thumbnailFigure 2. Multidisciplinary assessment of tracheal stenosis located in intrathoracic area. Three-dimensional CT at day1 both in the deep expiratory (Figure 2-A) and inspiratory phases (Figure 2-B) clearly depicts the airtrapping only in the deep expiratory phase (Figure 2-A) in the right hemithorax compared with the left hemithorax. Coronal image of thoracic CT on the same day (Figure 2-C) demonstrates the 4-cm mass located along the trachea to the right main bronchus, which severely compresses the intrathoracic upper airway, resulting in narrowing to a 4-mm-diameter. Bronchoscopy performed on the day of admission after intubation (Figure 2-D) shows the protruding tumor in the right main bronchus with mucosal edema, which occupies the almost entire tracheal lumen.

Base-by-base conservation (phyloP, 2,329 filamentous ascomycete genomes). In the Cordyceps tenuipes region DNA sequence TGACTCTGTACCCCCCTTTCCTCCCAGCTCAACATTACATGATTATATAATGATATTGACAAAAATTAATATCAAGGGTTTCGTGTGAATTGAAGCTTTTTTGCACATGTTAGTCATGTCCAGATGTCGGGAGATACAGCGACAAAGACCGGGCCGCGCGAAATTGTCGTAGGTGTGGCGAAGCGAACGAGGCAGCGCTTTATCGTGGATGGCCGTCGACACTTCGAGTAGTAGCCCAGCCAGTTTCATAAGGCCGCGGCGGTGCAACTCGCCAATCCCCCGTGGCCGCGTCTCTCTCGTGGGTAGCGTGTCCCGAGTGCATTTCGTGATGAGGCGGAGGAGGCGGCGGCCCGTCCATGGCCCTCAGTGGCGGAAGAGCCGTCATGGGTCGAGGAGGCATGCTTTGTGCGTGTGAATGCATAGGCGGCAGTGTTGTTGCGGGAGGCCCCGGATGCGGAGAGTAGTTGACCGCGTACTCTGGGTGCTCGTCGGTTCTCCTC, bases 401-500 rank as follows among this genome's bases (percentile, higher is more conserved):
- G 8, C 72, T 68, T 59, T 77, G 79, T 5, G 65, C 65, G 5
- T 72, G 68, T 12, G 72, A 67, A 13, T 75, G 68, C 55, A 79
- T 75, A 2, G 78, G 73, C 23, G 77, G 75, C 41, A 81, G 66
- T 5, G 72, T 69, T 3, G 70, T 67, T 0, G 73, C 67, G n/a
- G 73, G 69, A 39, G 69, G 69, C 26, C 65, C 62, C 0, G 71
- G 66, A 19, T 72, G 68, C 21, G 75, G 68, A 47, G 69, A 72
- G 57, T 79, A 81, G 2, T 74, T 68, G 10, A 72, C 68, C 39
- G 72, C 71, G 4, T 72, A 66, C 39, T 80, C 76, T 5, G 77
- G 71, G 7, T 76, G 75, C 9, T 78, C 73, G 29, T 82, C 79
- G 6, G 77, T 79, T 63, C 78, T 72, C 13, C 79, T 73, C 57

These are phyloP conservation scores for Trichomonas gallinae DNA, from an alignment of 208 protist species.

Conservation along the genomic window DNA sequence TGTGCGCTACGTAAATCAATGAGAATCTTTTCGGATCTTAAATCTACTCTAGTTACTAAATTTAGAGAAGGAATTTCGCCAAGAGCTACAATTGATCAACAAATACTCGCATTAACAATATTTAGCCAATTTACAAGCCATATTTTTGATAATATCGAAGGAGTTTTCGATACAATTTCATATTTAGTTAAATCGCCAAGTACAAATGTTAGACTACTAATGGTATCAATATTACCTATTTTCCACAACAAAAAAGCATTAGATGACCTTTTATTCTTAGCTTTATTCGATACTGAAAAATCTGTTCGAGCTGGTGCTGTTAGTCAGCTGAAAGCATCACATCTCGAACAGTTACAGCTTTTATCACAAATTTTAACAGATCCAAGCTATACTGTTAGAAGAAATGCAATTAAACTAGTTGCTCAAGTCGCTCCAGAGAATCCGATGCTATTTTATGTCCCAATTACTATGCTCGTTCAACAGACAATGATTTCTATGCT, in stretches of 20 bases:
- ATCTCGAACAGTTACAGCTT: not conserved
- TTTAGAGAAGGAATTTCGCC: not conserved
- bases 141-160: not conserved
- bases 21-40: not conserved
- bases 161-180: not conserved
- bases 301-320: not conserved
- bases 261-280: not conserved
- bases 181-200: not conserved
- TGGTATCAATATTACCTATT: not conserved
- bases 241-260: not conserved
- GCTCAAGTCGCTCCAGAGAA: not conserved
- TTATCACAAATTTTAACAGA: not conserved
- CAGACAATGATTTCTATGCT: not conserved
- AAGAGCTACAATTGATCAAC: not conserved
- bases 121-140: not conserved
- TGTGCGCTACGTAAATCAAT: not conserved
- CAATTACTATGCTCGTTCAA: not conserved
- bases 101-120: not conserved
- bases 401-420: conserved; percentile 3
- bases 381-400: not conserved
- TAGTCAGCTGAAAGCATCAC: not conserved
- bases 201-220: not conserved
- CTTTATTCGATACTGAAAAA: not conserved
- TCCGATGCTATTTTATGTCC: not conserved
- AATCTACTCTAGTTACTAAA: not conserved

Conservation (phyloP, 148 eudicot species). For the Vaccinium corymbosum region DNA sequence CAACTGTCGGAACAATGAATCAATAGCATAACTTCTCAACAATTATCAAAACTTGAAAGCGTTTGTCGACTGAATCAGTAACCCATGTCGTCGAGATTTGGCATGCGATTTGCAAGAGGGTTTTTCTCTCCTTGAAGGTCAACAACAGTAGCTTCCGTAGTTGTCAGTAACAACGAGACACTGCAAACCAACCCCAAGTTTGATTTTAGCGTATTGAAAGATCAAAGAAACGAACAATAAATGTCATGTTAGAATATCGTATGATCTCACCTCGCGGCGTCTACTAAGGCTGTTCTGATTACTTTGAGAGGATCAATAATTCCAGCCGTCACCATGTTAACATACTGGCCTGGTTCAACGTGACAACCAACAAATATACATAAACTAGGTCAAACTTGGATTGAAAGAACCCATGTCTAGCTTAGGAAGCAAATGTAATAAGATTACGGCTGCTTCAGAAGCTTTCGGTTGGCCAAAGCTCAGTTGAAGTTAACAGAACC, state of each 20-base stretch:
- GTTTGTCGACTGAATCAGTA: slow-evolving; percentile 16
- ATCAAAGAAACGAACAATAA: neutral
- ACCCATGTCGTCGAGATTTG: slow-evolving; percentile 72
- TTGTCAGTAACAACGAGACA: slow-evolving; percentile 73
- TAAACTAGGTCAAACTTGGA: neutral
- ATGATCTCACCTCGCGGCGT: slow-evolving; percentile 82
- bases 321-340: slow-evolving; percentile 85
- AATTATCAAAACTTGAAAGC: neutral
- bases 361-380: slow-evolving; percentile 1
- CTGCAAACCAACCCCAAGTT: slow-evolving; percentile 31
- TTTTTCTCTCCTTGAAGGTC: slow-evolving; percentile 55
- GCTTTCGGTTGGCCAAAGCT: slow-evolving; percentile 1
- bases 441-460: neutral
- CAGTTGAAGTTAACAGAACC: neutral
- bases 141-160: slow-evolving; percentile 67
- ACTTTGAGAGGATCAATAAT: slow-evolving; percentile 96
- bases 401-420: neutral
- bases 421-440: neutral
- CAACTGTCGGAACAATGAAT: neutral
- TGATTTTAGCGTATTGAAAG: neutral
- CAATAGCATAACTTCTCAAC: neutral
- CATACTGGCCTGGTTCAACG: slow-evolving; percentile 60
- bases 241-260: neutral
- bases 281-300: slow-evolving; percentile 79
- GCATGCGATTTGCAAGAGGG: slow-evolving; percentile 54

Thereafter, based on the pathological findings of the specimens obtained by transbronchial biopsy, he was diagnosed with lung squamous cell carcinoma (clinical stage of T4N3M0, stage IIIb). Then, 60 days after commencing treatment with cisplatin (80 mg/m2) and irinotecan (60 mg/m2) followed by radiation therapy (60 Gy/20 fractions/4 weeks), he was found to have a partial response, with improvement in the limitation of expiratory flow, based on the forced expiratory volume in 1 second (Figure 1-A, B). The tracheal and bronchial dimensions measured on thoracic CT showed improvement both in the central airway (CA) and in the right main bronchus (RMB) from Day 1 (Figure 1-A, CA 4 mm, RMB 5.6 mm) to Day 60 (Figure 1-B, CA 9.5 mm, RMB 7.3 mm), respectively. Interestingly, after completion of 4 cycles of chemotherapy, thoracic CT taken on Day 207 showed re-growth of the tumor in the central airway but not in the right main bronchus, together with reproduction of the saw-tooth sign (Figure 1-C, CA 7 mm, RMB 7.3 mm). On Day 224, insertion of a stent was performed for progressive central airway stenosis, which resulted in the disappearance of the saw-tooth sign and amelioration of stenosis, especially in the CA (Figure 1-D, CA,11.3 mm; RMB, 8.8 mm). After inserting the stent, his AHI (apnea hypopnea index) score on polysomnography showed a slightly increased value of 7, but the mean SaO2 was above 92% throughout. In addition, there were no clinical findings of OSAS.